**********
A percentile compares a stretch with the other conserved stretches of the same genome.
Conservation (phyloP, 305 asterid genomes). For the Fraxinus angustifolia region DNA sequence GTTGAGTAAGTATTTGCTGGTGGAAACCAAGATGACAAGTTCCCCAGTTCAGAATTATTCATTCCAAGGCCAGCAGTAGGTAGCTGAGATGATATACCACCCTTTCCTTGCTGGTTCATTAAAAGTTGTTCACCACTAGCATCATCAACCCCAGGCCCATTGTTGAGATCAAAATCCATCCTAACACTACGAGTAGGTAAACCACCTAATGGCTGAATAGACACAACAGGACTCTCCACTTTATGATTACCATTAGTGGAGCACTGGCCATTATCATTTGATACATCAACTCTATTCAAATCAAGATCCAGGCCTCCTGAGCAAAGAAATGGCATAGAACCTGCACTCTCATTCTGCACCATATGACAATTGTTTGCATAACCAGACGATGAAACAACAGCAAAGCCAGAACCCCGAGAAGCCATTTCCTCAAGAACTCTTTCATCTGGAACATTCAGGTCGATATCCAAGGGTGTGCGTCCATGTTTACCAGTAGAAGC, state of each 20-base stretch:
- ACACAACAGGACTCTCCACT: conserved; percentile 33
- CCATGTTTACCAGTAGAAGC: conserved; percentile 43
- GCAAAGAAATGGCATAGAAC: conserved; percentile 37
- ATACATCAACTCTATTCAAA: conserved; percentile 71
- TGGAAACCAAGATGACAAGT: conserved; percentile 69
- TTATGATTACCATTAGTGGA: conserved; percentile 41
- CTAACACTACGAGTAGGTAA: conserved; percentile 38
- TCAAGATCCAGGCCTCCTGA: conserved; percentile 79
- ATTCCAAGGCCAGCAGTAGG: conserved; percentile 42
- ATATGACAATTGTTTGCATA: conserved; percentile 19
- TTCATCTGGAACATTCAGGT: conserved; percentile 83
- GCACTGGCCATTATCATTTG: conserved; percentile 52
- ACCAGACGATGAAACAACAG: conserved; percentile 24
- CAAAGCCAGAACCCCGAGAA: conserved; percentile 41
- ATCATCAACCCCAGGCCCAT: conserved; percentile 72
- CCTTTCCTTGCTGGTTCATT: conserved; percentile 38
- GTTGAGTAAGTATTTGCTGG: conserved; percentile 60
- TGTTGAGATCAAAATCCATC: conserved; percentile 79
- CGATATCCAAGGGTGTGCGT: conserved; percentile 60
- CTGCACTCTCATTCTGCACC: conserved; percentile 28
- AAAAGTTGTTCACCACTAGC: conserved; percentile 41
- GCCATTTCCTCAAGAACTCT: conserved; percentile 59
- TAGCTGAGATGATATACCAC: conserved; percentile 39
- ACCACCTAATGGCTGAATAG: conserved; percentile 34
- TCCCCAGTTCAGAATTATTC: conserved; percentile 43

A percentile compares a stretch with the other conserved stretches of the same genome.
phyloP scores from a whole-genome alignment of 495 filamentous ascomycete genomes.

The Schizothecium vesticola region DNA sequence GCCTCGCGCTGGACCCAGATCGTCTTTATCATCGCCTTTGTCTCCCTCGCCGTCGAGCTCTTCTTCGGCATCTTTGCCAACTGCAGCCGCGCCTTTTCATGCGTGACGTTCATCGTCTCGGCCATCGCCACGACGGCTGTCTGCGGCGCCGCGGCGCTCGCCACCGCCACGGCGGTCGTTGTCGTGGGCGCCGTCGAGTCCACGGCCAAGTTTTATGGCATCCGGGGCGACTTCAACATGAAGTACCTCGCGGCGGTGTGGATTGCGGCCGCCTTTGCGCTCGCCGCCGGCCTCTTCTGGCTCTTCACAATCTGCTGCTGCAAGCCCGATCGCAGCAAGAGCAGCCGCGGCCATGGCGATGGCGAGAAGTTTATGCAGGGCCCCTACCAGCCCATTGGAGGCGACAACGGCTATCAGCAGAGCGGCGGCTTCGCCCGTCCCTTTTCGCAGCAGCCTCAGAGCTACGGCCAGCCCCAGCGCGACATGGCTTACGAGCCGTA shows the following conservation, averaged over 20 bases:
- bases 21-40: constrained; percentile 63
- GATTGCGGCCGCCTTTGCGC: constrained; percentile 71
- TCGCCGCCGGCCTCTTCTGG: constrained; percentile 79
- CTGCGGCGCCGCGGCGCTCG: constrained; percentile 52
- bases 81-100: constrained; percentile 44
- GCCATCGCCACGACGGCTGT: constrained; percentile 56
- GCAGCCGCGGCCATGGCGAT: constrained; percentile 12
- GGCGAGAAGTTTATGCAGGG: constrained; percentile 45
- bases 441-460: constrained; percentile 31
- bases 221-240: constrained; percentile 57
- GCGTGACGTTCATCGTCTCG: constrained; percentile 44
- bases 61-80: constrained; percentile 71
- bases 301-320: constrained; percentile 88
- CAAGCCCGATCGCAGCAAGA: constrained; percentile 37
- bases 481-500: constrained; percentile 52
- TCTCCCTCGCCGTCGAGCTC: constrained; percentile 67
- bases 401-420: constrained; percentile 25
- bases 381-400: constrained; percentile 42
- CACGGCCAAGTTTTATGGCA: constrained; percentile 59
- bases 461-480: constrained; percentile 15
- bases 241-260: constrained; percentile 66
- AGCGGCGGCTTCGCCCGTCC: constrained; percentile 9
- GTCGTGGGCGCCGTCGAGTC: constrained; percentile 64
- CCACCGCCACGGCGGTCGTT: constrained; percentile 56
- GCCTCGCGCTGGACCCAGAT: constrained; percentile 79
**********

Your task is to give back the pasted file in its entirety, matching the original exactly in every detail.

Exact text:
A percentile compares a stretch with the other conserved stretches of the same genome.
Conservation (phyloP, 305 asterid genomes). For the Fraxinus angustifolia region DNA sequence GTTGAGTAAGTATTTGCTGGTGGAAACCAAGATGACAAGTTCCCCAGTTCAGAATTATTCATTCCAAGGCCAGCAGTAGGTAGCTGAGATGATATACCACCCTTTCCTTGCTGGTTCATTAAAAGTTGTTCACCACTAGCATCATCAACCCCAGGCCCATTGTTGAGATCAAAATCCATCCTAACACTACGAGTAGGTAAACCACCTAATGGCTGAATAGACACAACAGGACTCTCCACTTTATGATTACCATTAGTGGAGCACTGGCCATTATCATTTGATACATCAACTCTATTCAAATCAAGATCCAGGCCTCCTGAGCAAAGAAATGGCATAGAACCTGCACTCTCATTCTGCACCATATGACAATTGTTTGCATAACCAGACGATGAAACAACAGCAAAGCCAGAACCCCGAGAAGCCATTTCCTCAAGAACTCTTTCATCTGGAACATTCAGGTCGATATCCAAGGGTGTGCGTCCATGTTTACCAGTAGAAGC, state of each 20-base stretch:
- ACACAACAGGACTCTCCACT: conserved; percentile 33
- CCATGTTTACCAGTAGAAGC: conserved; percentile 43
- GCAAAGAAATGGCATAGAAC: conserved; percentile 37
- ATACATCAACTCTATTCAAA: conserved; percentile 71
- TGGAAACCAAGATGACAAGT: conserved; percentile 69
- TTATGATTACCATTAGTGGA: conserved; percentile 41
- CTAACACTACGAGTAGGTAA: conserved; percentile 38
- TCAAGATCCAGGCCTCCTGA: conserved; percentile 79
- ATTCCAAGGCCAGCAGTAGG: conserved; percentile 42
- ATATGACAATTGTTTGCATA: conserved; percentile 19
- TTCATCTGGAACATTCAGGT: conserved; percentile 83
- GCACTGGCCATTATCATTTG: conserved; percentile 52
- ACCAGACGATGAAACAACAG: conserved; percentile 24
- CAAAGCCAGAACCCCGAGAA: conserved; percentile 41
- ATCATCAACCCCAGGCCCAT: conserved; percentile 72
- CCTTTCCTTGCTGGTTCATT: conserved; percentile 38
- GTTGAGTAAGTATTTGCTGG: conserved; percentile 60
- TGTTGAGATCAAAATCCATC: conserved; percentile 79
- CGATATCCAAGGGTGTGCGT: conserved; percentile 60
- CTGCACTCTCATTCTGCACC: conserved; percentile 28
- AAAAGTTGTTCACCACTAGC: conserved; percentile 41
- GCCATTTCCTCAAGAACTCT: conserved; percentile 59
- TAGCTGAGATGATATACCAC: conserved; percentile 39
- ACCACCTAATGGCTGAATAG: conserved; percentile 34
- TCCCCAGTTCAGAATTATTC: conserved; percentile 43

A percentile compares a stretch with the other conserved stretches of the same genome.
phyloP scores from a whole-genome alignment of 495 filamentous ascomycete genomes.

The Schizothecium vesticola region DNA sequence GCCTCGCGCTGGACCCAGATCGTCTTTATCATCGCCTTTGTCTCCCTCGCCGTCGAGCTCTTCTTCGGCATCTTTGCCAACTGCAGCCGCGCCTTTTCATGCGTGACGTTCATCGTCTCGGCCATCGCCACGACGGCTGTCTGCGGCGCCGCGGCGCTCGCCACCGCCACGGCGGTCGTTGTCGTGGGCGCCGTCGAGTCCACGGCCAAGTTTTATGGCATCCGGGGCGACTTCAACATGAAGTACCTCGCGGCGGTGTGGATTGCGGCCGCCTTTGCGCTCGCCGCCGGCCTCTTCTGGCTCTTCACAATCTGCTGCTGCAAGCCCGATCGCAGCAAGAGCAGCCGCGGCCATGGCGATGGCGAGAAGTTTATGCAGGGCCCCTACCAGCCCATTGGAGGCGACAACGGCTATCAGCAGAGCGGCGGCTTCGCCCGTCCCTTTTCGCAGCAGCCTCAGAGCTACGGCCAGCCCCAGCGCGACATGGCTTACGAGCCGTA shows the following conservation, averaged over 20 bases:
- bases 21-40: constrained; percentile 63
- GATTGCGGCCGCCTTTGCGC: constrained; percentile 71
- TCGCCGCCGGCCTCTTCTGG: constrained; percentile 79
- CTGCGGCGCCGCGGCGCTCG: constrained; percentile 52
- bases 81-100: constrained; percentile 44
- GCCATCGCCACGACGGCTGT: constrained; percentile 56
- GCAGCCGCGGCCATGGCGAT: constrained; percentile 12
- GGCGAGAAGTTTATGCAGGG: constrained; percentile 45
- bases 441-460: constrained; percentile 31
- bases 221-240: constrained; percentile 57
- GCGTGACGTTCATCGTCTCG: constrained; percentile 44
- bases 61-80: constrained; percentile 71
- bases 301-320: constrained; percentile 88
- CAAGCCCGATCGCAGCAAGA: constrained; percentile 37
- bases 481-500: constrained; percentile 52
- TCTCCCTCGCCGTCGAGCTC: constrained; percentile 67
- bases 401-420: constrained; percentile 25
- bases 381-400: constrained; percentile 42
- CACGGCCAAGTTTTATGGCA: constrained; percentile 59
- bases 461-480: constrained; percentile 15
- bases 241-260: constrained; percentile 66
- AGCGGCGGCTTCGCCCGTCC: constrained; percentile 9
- GTCGTGGGCGCCGTCGAGTC: constrained; percentile 64
- CCACCGCCACGGCGGTCGTT: constrained; percentile 56
- GCCTCGCGCTGGACCCAGAT: constrained; percentile 79